Being part of the NASA community is a great honour. From top to bottom, there is a great feeling of teamwork while working for a common goal. In the future we hope to show more of the people who contribute to this enterprise. The Space Station and Moon program are enormous achievements for all humanity. Change is natural, and the speed of light is still slowing!


Monday, January 12, 2009

Falcon 9 Aims For the Sky

75 years ago January 12, 1934 a fleet of six Navy P2Y-1 flying boats made a nonstop flight from San Francisco to Hawaii. The crossing took 24 hours and 19 minutes. In 1935 Pan American introduced the famous China Clippers on regular flights across the Pacific. Today we take flight Hawaii to the mainland for granted. Will flight into Space someday become as routine?

Saturday SpaceX's Falcon 9 was hoisted into the vertical at Cape Canaveral. A launch is coming soon. Last September, on the fourth attempt, the smaller Falcon 1 finally reached orbit. After winning a COTS contract for resupplying ISS, SpaceX may be America's best hope for closing the "Gap" in human spaceflight.

Events in this small world depend on one another. If NASA keeps reaching outward, routine flight to LEO can be left to commercial operators. SpaceX needs the COTS contract to justify the expense of developing boosters. If SpaceX is successful, the Falcon will have other customes. Bigelow's orbital habitats will need a vehicle like Falcon 9 to deliver guests. If everything comes together, the dream of commercial flight to Space will finally come true.

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Saturday, January 10, 2009

Black Holes Everywhere

UPDATE: From a previous trip to Long Beach, something else Big and Black. The Queen Mary 2 (seen from the deck of Queen Mary 1) has a mass of about 10^8 kg, that of a small Black Hole. Despite our close proximity, QM2 is not about to suck us up gravitationally. The allure of travel draws us to her anyway!

The American Astronomical Society (AAS) meeting in Long Beach this week was full of holes. Astronomer Elizabeth Humphreys and her team reported the stars can form near our galaxy's core and its supermassive Black Hole. Using the Very Large Array of radio telescopes, the team found stars in the act of forming just 7-10 light-years from the galactic centre. Astronomers once thought it impossible that stars could form amid the massive tidal forces here. They thought that stars must form elsewhere and migrate toward the core. Elizabeth's work shows that the stars form in place, through a process that old science can't explain.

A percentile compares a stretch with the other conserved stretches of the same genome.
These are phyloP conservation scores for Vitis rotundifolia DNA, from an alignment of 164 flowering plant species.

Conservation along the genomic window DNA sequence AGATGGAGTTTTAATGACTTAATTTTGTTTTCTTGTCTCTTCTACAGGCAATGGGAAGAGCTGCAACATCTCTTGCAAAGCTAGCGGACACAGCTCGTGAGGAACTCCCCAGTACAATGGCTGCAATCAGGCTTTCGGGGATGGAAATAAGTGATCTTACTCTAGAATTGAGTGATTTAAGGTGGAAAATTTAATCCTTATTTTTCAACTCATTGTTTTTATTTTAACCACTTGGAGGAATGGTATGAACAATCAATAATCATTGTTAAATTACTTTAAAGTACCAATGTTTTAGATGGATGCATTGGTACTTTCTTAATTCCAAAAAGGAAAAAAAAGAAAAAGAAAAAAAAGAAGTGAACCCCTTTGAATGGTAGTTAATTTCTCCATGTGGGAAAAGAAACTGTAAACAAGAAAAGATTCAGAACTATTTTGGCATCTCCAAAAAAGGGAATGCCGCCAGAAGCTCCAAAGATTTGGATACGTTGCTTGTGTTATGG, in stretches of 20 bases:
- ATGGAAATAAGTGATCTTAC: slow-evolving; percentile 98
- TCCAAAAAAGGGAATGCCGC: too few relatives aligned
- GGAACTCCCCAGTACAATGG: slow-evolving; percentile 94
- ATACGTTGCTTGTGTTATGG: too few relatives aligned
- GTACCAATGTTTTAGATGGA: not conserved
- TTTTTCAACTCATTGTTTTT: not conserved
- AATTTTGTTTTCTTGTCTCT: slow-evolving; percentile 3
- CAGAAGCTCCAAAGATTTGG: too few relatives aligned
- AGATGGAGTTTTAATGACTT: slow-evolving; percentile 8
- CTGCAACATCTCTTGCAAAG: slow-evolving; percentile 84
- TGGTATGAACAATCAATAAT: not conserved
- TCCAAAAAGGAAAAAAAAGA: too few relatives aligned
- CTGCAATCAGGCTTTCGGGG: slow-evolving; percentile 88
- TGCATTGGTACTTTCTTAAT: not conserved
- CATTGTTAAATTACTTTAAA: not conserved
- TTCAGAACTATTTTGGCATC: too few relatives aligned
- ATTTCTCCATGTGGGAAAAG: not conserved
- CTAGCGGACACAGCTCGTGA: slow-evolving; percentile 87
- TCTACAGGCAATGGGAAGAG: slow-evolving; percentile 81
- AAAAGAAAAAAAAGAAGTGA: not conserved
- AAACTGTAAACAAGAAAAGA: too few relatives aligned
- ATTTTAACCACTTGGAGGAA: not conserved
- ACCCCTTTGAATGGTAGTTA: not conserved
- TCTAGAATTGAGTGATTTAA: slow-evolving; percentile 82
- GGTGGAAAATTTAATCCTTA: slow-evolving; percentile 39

Chris Carilli of the National Radio Astronomy Obesrvatory reported that supermassive Black Holes formed before the galaxies that contained them. Astronomers have long known that central Black Holes weigh a nearly constant percentage of a galaxy's mass, about 1 in 1000. Why this ratio exists in many galaxies has been a mystery. The new evidence suggests that giant Black Holes formed first and the galaxies, including our Milky Way, formed around them. NRAO Press Release

Evidence is mounting that supermassive Black Holes are primordial, formed soon after the Big Bang. Size of early Black Holes is limited by a "horizon distance." This is the distance within range of gravity, proportional to the speed of light. Once scientists thought that early Black Holes were tiny because c has been constant. Formation of supermassive Black Holes soon after the Big Bang is one more sign that the speed of light was once much faster.